6 Church Structure Issues I See All the Time
This post was written by Tony Morgan – he’s an American based Church consultant. TonyMorganLive.com
One of the core steps in the Unstuck church consulting process is a review of the staff and structure. We review overall health in the first step. Then we put together a strategic plan in the second step. Before we put that plan into action, we make sure the staff and structure will support ministry health and growth.
In all the years I’ve helped churches through this process, there are some common mistakes I see when it comes to structuring a staff team.
Here are 6 structure issues that often pop up during the review process:
The structure doesn’t reflect the strategy.
I recently wrote about how healthy churches focus on a path rather than programs. Healthy churches also build their staffing structure around that path.
Whenever our team works with a church, we help them to identify their “growth engines.” This helps to frame the strategy that drives both numerical and spiritual growth. The staff structure should support these growth engines. Form follows function. On the other hand, if you try to layer new strategy onto an old structure, the strategy will always fail.
Roles are filled without considering strengths.
At The Unstuck Group, we lean on Leading From Your Strengths for this. Every person has a unique wiring. When people function in roles that reflect that wiring, the team is healthier and the person is more fulfilled. That why it’s important to consider every person’s gifts, experiences and personalities.
As Jim Collins suggested, it’s both important to get the right people on the bus and also make sure they’re in the right seat.
People without leadership capacity are placed in leadership positions.
You can’t just determine whether or not someone has leadership gifts. You must also determine whether or not they have the appropriate leadership capacity for that position. With that, you need to consider where people are on the leadership pathway. Do they have the potential to lead tens, fifties, hundreds or thousands?
By the way, the best predictor of someone’s leadership capacity is to look at how they’ve performed in the past. Leadership capacity develops over time–it doesn’t just show up out of thin air.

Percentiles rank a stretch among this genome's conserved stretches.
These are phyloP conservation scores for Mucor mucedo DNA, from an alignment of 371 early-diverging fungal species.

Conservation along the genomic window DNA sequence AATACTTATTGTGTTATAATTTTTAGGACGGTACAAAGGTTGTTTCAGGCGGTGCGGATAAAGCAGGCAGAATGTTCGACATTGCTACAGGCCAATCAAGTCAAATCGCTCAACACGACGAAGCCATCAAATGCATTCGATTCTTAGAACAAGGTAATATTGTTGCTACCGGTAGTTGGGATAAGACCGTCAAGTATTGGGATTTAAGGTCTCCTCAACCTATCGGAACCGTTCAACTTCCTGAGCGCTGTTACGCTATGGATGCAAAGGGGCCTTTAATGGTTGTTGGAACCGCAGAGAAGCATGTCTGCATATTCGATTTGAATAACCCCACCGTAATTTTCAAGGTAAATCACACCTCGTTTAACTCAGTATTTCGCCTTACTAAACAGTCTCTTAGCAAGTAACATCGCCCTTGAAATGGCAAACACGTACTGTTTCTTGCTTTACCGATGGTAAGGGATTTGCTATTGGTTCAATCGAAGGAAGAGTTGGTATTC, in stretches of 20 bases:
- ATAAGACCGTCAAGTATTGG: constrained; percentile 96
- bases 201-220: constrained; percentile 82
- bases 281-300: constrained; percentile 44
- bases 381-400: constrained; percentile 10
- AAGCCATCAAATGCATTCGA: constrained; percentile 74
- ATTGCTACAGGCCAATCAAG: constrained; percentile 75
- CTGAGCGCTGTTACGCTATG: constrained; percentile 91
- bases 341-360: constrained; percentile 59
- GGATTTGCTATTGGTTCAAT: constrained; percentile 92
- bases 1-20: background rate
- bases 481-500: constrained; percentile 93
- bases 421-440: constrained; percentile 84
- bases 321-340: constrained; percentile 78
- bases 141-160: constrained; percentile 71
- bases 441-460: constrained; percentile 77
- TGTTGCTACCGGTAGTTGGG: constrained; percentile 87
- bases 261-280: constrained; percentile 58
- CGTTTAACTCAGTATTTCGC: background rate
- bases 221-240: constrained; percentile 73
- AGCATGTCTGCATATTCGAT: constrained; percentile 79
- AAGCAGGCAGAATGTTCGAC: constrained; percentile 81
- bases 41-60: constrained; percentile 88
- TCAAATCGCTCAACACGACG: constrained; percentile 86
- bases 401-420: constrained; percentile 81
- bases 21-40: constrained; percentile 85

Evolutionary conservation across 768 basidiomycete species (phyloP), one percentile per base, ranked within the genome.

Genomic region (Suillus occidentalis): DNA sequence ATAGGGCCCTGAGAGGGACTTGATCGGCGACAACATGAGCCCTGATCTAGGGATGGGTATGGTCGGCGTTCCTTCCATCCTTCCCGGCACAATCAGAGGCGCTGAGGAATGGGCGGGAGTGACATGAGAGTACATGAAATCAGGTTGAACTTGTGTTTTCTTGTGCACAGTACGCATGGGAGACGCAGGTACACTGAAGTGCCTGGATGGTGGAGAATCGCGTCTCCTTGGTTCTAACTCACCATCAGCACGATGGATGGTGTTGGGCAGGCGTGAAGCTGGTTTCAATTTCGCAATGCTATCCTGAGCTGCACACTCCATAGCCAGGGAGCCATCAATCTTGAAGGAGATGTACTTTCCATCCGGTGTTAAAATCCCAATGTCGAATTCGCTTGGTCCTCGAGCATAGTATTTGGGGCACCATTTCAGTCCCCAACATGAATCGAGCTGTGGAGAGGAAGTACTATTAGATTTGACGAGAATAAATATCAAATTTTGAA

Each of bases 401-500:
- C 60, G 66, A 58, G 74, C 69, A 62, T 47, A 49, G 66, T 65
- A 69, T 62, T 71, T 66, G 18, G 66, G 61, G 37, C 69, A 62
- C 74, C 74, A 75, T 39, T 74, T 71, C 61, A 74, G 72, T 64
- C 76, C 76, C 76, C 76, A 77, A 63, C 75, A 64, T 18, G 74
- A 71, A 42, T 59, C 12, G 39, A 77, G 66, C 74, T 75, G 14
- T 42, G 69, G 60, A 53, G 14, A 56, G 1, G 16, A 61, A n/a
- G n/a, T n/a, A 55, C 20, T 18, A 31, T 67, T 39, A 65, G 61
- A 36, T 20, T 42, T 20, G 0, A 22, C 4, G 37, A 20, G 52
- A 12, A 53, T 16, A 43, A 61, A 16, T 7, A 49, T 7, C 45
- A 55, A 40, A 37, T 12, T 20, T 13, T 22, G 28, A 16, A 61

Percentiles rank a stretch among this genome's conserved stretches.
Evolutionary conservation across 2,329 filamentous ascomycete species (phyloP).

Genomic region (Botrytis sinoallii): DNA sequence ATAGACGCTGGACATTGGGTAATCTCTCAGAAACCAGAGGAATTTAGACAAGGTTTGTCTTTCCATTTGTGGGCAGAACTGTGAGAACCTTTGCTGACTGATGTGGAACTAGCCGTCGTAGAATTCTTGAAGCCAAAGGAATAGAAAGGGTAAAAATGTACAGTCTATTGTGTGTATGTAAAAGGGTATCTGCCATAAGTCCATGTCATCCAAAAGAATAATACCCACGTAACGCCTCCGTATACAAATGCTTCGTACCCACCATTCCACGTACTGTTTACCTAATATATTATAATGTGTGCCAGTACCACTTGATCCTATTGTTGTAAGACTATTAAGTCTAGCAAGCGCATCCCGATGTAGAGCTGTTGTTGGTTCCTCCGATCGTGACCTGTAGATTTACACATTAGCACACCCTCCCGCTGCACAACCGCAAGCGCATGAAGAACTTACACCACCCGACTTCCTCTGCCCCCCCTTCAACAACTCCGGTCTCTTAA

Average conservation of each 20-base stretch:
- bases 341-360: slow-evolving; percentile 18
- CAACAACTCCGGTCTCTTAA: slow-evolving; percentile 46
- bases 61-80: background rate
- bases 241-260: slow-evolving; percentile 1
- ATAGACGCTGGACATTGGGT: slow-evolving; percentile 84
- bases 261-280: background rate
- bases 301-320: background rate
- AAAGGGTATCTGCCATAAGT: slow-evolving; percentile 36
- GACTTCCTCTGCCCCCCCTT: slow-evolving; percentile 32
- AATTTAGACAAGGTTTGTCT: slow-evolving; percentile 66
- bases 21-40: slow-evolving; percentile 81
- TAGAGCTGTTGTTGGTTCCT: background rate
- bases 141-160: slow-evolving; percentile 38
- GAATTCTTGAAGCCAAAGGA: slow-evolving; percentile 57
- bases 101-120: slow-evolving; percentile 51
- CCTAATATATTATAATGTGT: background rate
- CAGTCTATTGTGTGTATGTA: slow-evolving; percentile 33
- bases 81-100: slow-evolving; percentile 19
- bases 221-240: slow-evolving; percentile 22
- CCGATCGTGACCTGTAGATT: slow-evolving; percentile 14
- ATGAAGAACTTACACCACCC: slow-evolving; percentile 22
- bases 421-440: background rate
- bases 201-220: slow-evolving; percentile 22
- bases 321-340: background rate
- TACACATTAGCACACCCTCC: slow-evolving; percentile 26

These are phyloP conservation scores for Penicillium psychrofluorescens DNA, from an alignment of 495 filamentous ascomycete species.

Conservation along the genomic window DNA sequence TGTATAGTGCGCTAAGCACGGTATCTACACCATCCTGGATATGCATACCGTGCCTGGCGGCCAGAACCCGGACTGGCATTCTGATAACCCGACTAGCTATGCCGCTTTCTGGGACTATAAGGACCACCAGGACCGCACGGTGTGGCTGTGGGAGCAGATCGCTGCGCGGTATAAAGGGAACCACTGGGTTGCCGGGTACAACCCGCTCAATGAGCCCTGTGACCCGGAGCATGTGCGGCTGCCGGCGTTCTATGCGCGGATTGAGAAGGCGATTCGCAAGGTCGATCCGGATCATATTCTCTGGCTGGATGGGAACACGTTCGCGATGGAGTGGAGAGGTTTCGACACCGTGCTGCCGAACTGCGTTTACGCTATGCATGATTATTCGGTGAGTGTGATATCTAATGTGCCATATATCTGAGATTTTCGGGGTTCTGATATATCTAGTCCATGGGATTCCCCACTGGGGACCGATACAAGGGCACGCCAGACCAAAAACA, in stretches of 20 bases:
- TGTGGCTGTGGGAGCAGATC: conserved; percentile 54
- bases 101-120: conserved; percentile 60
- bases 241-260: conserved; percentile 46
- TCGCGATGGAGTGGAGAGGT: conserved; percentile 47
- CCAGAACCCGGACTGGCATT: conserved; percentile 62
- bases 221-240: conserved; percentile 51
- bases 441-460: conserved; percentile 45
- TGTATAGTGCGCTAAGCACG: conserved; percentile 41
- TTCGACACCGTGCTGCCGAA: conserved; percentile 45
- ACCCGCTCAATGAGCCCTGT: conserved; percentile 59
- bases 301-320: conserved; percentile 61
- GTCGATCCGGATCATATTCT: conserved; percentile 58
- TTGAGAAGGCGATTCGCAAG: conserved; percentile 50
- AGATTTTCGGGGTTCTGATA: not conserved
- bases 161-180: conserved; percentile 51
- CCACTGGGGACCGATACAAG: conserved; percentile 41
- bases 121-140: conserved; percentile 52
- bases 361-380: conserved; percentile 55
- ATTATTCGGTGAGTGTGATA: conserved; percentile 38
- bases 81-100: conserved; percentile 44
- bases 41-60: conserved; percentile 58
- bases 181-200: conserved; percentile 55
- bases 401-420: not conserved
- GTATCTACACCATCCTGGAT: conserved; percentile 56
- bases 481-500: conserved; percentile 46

Leadership at the top is not team-based.
Every organization is destined to struggle if there’s only one controlling “leader” at the top. Leadership happens in teams. That’s why every church of every size should have a structure that flows from a senior leadership team rather than just a senior leader.
You can read more about this philosophy in my eBook, Take the Lid Off Your Church: 6 Steps to Building a Healthy Senior Leadership Team.
Staff are “led” by committees rather than teams being led by staff.
There’s only one person on a church staff that should report to a board or a committee, and that’s the senior pastor. Every other person should only have one boss to make happy. Youth pastors shouldn’t have to report to youth committees. Worship pastors shouldn’t have to report to worship committees. Discipleship pastors shouldn’t report to discipleship committees.
Additionally, no lay ministries should stand on their own. Every ministry or program should be connected to the leadership team. This is another way to make sure the structure supports the strategy.
The staff team is not built for growth.
When our team completes a staffing and structure review for a church, we typically recommend a future structure that would support the ministry if it was twice its current size. Current structures and leadership capacity will get you the same results you’ve always achieved. It will take new structures and increased leadership capacity to achieve new, expanded results.
Healthy, growing churches plan before they build. That biblical approach works not only for the physical infrastructure, it also works for the people infrastructure that will eventually support future ministry expansion